Cyril Norwood

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Sir Cyril Norwood in 1934, by Oswald Birley

Sir Cyril M. Norwood (15 September 1875 – 13 March 1956) was an English educationalist who served as Headmaster of Bristol Grammar School and Harrow School, Master of Marlborough College, and President of St John's College, Oxford.


The son of the Reverend Samuel Norwood, of Whalley, Lancashire, Norwood was educated at the Merchant Taylors' School and St John's, Oxford.[1] After passing the Home Civil Service examination, he joined the Admiralty in 1899, but left in 1901 to pursue a career in education.[2]

He was a classics schoolmaster at Leeds Grammar School (1901–1906), before serving as Headmaster of Bristol Grammar School (1906–1916), Master of Marlborough College (1917–1925), Headmaster of Harrow (1926–1934) and President of St John's, Oxford, from 1934-1946.[3] After being appointed to chair a committee for R. A. Butler, the Minister of Education, Norwood and committee wrote a 151-page document entitled Curriculum and Examinations in Secondary Schools: Report of the Committee of the Secondary School Examinations Council Appointed by the President of the Board of Education in 1941. In 1943 they published the Norwood Report on secondary school education and some of its recommendations were subsequently adopted.[4] In particular, the report led to the establishment of three kinds of secondary schools: grammar, technical, and secondary modern.[5]

During the Second World War, Norwood served on the Tribunal hearing the cases of men seeking to be accepted as conscientious objectors.[6] At this time he owned and lived at Trerose Manor in Cornwall. His son-in-law was the Rev C. B. Canning Headmaster of Canford. After the War, in 1946, Cyril Norwood was the President of the Geographical Association, following an earlier Marlborough colleague: Clement Cyril Carter (who had been President at the outbreak of the war) to the position.

As well as his role in education he also wrote an introduction for The British Encyclopaedia in 1933.

He retired to Iwerne Minster in Dorset where he died in 1956.[7] He was married to Catherine Margaret Kilner in December 1901 and was knighted in 1938 for services to education.[8]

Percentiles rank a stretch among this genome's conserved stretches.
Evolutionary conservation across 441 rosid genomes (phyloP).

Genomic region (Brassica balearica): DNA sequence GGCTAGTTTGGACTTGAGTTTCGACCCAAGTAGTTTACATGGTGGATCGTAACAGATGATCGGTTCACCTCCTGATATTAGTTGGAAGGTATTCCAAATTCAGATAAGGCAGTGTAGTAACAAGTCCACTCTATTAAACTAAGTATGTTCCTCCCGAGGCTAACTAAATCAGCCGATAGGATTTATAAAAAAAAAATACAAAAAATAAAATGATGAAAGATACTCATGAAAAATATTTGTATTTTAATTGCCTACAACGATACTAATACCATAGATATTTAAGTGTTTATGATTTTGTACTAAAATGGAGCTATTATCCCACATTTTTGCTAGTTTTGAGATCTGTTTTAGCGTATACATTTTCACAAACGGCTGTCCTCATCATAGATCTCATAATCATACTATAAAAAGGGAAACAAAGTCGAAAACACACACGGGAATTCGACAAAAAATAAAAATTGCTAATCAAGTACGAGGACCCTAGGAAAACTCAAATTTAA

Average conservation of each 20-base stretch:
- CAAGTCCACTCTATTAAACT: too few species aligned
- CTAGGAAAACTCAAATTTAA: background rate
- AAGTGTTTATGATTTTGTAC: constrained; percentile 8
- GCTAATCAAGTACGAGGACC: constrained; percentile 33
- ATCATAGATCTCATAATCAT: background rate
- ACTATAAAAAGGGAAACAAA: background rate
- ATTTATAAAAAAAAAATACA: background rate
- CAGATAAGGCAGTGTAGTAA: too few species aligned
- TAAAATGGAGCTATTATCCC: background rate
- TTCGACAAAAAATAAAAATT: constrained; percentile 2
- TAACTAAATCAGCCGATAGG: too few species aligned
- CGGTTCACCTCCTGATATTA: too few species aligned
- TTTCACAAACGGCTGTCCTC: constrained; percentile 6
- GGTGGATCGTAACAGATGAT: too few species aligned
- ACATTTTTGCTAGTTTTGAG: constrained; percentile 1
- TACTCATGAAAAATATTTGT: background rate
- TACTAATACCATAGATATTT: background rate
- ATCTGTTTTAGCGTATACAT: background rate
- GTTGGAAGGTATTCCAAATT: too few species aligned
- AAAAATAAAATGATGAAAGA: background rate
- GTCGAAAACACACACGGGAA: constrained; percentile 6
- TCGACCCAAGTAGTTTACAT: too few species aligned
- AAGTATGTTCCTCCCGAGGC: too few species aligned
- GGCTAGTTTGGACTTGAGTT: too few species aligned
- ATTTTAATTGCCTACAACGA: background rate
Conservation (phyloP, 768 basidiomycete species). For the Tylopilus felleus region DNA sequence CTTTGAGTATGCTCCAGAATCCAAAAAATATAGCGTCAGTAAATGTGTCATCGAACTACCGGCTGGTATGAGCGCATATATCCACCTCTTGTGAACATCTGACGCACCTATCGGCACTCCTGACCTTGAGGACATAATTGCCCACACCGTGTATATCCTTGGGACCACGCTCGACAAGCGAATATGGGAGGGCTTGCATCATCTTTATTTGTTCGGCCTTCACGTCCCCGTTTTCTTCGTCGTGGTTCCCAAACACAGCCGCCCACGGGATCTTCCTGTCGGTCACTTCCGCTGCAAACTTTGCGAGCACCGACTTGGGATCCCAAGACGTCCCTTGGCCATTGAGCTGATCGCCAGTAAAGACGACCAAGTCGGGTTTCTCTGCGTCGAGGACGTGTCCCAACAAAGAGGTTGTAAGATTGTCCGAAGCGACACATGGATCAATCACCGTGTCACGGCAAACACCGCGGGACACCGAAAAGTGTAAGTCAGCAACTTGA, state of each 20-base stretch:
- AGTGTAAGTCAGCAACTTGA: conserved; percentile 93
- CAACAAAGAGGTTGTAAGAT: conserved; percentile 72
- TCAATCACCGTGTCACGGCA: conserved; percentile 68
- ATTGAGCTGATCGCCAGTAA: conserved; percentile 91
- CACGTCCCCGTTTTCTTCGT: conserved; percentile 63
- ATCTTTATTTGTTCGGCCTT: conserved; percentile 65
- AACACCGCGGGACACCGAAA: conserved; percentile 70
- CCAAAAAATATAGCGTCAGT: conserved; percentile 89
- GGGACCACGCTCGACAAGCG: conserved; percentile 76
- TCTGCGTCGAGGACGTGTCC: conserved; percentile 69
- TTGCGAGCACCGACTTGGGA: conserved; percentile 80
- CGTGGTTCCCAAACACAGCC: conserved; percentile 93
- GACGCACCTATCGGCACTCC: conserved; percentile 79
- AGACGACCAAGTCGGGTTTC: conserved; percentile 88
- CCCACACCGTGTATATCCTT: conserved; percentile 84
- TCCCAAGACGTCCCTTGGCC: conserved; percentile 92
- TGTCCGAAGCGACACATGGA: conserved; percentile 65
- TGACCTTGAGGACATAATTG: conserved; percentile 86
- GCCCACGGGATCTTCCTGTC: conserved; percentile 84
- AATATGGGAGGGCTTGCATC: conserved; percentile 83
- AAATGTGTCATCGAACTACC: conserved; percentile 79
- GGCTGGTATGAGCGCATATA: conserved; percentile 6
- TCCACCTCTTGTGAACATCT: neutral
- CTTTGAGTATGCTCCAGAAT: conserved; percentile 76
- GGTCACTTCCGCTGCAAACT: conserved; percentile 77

A building is named after him as part of Bristol Grammar School's Elton Road Houses and is primarily used for the teaching of modern languages. The main dining hall at Marlborough College is named the Norwood Hall. Norwood wrote the lyrics, in Latin, for Bristol Grammar School's song, Carmen Bristoliense, which is still sung today.


  1. ^ McCullough, Gary (2007). Cyril Norwood and the Ideal of Secondary Education. Palgrave. doi:10.1057/9780230603523. ISBN 978-1403967930.
  2. ^ "Norwood, Sir Cyril (1875–1956)". Oxford Dictionary of National Biography. Retrieved 14 November 2015.
  3. ^ "Notes on the text The Norwood Report (1943) Curriculum and Examinations in Secondary Schools". Education in England. Retrieved 14 November 2015.
  4. ^ "Cyril Norwood and a national labour service". The Learning Professor. Retrieved 14 November 2015.
  5. ^ (Joel D. Heck Irrigating Deserts: C. S. Lewis on Education, St. Louis: Concordia Publishing House, 2005, p. 157)
  6. ^ "Conscientious objectors". Hansard. Retrieved 14 November 2015.
  7. ^ "Norwood Papers". University of Sheffield. Retrieved 14 November 2015.
  8. ^ Maclure, Stuart (2005). Educational Documents: 1816 to the present day. Taylor & Francis. p. 200. ISBN 9780415382892.
Academic offices
Preceded by Head Master of Harrow School
Succeeded by
Preceded by President of St John's College, Oxford
Succeeded by
Non-profit organization positions
Preceded by President of the Modern Churchmen's Union
Succeeded by